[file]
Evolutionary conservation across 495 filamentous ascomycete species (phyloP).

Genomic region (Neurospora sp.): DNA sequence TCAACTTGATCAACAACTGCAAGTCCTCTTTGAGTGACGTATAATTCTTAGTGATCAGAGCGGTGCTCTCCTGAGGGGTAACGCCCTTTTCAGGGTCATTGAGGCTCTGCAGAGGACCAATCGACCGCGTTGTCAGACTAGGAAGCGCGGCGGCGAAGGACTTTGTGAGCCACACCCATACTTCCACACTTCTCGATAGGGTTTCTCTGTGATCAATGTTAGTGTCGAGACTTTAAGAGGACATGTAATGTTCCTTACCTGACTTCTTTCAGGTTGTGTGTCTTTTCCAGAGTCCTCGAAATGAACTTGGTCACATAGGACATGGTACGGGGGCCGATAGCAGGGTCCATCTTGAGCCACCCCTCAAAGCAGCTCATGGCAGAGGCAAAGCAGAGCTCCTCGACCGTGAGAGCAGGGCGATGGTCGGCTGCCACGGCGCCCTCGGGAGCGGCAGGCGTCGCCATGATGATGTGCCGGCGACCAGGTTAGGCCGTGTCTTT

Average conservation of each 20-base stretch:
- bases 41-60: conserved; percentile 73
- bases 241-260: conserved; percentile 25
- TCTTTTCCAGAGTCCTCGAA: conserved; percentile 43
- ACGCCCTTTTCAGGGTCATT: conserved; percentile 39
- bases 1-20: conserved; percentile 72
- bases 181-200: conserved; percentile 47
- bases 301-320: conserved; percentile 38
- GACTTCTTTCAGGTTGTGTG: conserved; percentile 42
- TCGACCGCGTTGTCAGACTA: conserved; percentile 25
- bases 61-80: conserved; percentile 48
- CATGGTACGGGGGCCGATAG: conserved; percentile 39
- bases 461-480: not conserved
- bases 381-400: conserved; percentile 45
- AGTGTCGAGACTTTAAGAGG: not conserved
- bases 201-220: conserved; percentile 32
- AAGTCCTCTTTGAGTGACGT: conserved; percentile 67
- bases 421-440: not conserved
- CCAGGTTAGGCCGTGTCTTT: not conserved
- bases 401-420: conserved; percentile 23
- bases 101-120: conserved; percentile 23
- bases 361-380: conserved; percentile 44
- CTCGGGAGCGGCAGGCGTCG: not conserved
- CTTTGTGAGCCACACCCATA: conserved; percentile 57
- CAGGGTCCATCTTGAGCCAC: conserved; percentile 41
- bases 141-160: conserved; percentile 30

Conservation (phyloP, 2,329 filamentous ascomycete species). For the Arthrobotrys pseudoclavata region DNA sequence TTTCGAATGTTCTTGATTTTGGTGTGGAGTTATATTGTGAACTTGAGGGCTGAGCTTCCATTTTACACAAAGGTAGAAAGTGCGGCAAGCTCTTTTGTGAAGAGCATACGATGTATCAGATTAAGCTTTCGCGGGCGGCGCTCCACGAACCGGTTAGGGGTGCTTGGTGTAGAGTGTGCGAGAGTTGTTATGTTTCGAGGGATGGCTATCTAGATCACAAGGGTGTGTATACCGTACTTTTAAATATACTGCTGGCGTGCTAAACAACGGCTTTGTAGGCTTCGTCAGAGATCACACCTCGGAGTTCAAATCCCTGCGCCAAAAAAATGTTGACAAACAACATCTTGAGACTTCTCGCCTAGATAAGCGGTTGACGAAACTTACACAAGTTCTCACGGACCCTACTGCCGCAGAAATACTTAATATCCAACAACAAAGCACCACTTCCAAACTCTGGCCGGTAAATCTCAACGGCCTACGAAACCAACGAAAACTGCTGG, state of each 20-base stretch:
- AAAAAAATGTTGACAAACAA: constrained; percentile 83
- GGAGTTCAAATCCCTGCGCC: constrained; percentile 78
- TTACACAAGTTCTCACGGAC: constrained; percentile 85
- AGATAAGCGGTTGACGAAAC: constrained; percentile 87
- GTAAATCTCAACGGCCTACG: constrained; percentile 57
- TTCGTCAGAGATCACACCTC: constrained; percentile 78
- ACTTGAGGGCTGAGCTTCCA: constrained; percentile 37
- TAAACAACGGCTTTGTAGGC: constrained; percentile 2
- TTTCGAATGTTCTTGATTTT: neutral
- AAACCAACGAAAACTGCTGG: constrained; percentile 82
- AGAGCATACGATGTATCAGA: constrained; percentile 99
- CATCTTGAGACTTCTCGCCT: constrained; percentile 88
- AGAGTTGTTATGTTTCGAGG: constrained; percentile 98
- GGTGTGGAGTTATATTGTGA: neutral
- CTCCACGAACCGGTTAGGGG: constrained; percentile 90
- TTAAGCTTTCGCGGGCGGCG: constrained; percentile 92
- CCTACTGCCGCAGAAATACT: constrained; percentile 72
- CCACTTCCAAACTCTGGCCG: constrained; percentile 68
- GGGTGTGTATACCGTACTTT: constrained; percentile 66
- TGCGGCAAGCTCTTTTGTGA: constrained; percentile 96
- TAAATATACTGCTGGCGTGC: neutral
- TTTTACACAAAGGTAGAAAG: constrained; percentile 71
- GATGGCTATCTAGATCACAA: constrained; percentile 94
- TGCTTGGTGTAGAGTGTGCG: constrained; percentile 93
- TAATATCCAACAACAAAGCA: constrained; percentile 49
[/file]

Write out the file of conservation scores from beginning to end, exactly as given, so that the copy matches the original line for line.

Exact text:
Evolutionary conservation across 495 filamentous ascomycete species (phyloP).

Genomic region (Neurospora sp.): DNA sequence TCAACTTGATCAACAACTGCAAGTCCTCTTTGAGTGACGTATAATTCTTAGTGATCAGAGCGGTGCTCTCCTGAGGGGTAACGCCCTTTTCAGGGTCATTGAGGCTCTGCAGAGGACCAATCGACCGCGTTGTCAGACTAGGAAGCGCGGCGGCGAAGGACTTTGTGAGCCACACCCATACTTCCACACTTCTCGATAGGGTTTCTCTGTGATCAATGTTAGTGTCGAGACTTTAAGAGGACATGTAATGTTCCTTACCTGACTTCTTTCAGGTTGTGTGTCTTTTCCAGAGTCCTCGAAATGAACTTGGTCACATAGGACATGGTACGGGGGCCGATAGCAGGGTCCATCTTGAGCCACCCCTCAAAGCAGCTCATGGCAGAGGCAAAGCAGAGCTCCTCGACCGTGAGAGCAGGGCGATGGTCGGCTGCCACGGCGCCCTCGGGAGCGGCAGGCGTCGCCATGATGATGTGCCGGCGACCAGGTTAGGCCGTGTCTTT

Average conservation of each 20-base stretch:
- bases 41-60: conserved; percentile 73
- bases 241-260: conserved; percentile 25
- TCTTTTCCAGAGTCCTCGAA: conserved; percentile 43
- ACGCCCTTTTCAGGGTCATT: conserved; percentile 39
- bases 1-20: conserved; percentile 72
- bases 181-200: conserved; percentile 47
- bases 301-320: conserved; percentile 38
- GACTTCTTTCAGGTTGTGTG: conserved; percentile 42
- TCGACCGCGTTGTCAGACTA: conserved; percentile 25
- bases 61-80: conserved; percentile 48
- CATGGTACGGGGGCCGATAG: conserved; percentile 39
- bases 461-480: not conserved
- bases 381-400: conserved; percentile 45
- AGTGTCGAGACTTTAAGAGG: not conserved
- bases 201-220: conserved; percentile 32
- AAGTCCTCTTTGAGTGACGT: conserved; percentile 67
- bases 421-440: not conserved
- CCAGGTTAGGCCGTGTCTTT: not conserved
- bases 401-420: conserved; percentile 23
- bases 101-120: conserved; percentile 23
- bases 361-380: conserved; percentile 44
- CTCGGGAGCGGCAGGCGTCG: not conserved
- CTTTGTGAGCCACACCCATA: conserved; percentile 57
- CAGGGTCCATCTTGAGCCAC: conserved; percentile 41
- bases 141-160: conserved; percentile 30

Conservation (phyloP, 2,329 filamentous ascomycete species). For the Arthrobotrys pseudoclavata region DNA sequence TTTCGAATGTTCTTGATTTTGGTGTGGAGTTATATTGTGAACTTGAGGGCTGAGCTTCCATTTTACACAAAGGTAGAAAGTGCGGCAAGCTCTTTTGTGAAGAGCATACGATGTATCAGATTAAGCTTTCGCGGGCGGCGCTCCACGAACCGGTTAGGGGTGCTTGGTGTAGAGTGTGCGAGAGTTGTTATGTTTCGAGGGATGGCTATCTAGATCACAAGGGTGTGTATACCGTACTTTTAAATATACTGCTGGCGTGCTAAACAACGGCTTTGTAGGCTTCGTCAGAGATCACACCTCGGAGTTCAAATCCCTGCGCCAAAAAAATGTTGACAAACAACATCTTGAGACTTCTCGCCTAGATAAGCGGTTGACGAAACTTACACAAGTTCTCACGGACCCTACTGCCGCAGAAATACTTAATATCCAACAACAAAGCACCACTTCCAAACTCTGGCCGGTAAATCTCAACGGCCTACGAAACCAACGAAAACTGCTGG, state of each 20-base stretch:
- AAAAAAATGTTGACAAACAA: constrained; percentile 83
- GGAGTTCAAATCCCTGCGCC: constrained; percentile 78
- TTACACAAGTTCTCACGGAC: constrained; percentile 85
- AGATAAGCGGTTGACGAAAC: constrained; percentile 87
- GTAAATCTCAACGGCCTACG: constrained; percentile 57
- TTCGTCAGAGATCACACCTC: constrained; percentile 78
- ACTTGAGGGCTGAGCTTCCA: constrained; percentile 37
- TAAACAACGGCTTTGTAGGC: constrained; percentile 2
- TTTCGAATGTTCTTGATTTT: neutral
- AAACCAACGAAAACTGCTGG: constrained; percentile 82
- AGAGCATACGATGTATCAGA: constrained; percentile 99
- CATCTTGAGACTTCTCGCCT: constrained; percentile 88
- AGAGTTGTTATGTTTCGAGG: constrained; percentile 98
- GGTGTGGAGTTATATTGTGA: neutral
- CTCCACGAACCGGTTAGGGG: constrained; percentile 90
- TTAAGCTTTCGCGGGCGGCG: constrained; percentile 92
- CCTACTGCCGCAGAAATACT: constrained; percentile 72
- CCACTTCCAAACTCTGGCCG: constrained; percentile 68
- GGGTGTGTATACCGTACTTT: constrained; percentile 66
- TGCGGCAAGCTCTTTTGTGA: constrained; percentile 96
- TAAATATACTGCTGGCGTGC: neutral
- TTTTACACAAAGGTAGAAAG: constrained; percentile 71
- GATGGCTATCTAGATCACAA: constrained; percentile 94
- TGCTTGGTGTAGAGTGTGCG: constrained; percentile 93
- TAATATCCAACAACAAAGCA: constrained; percentile 49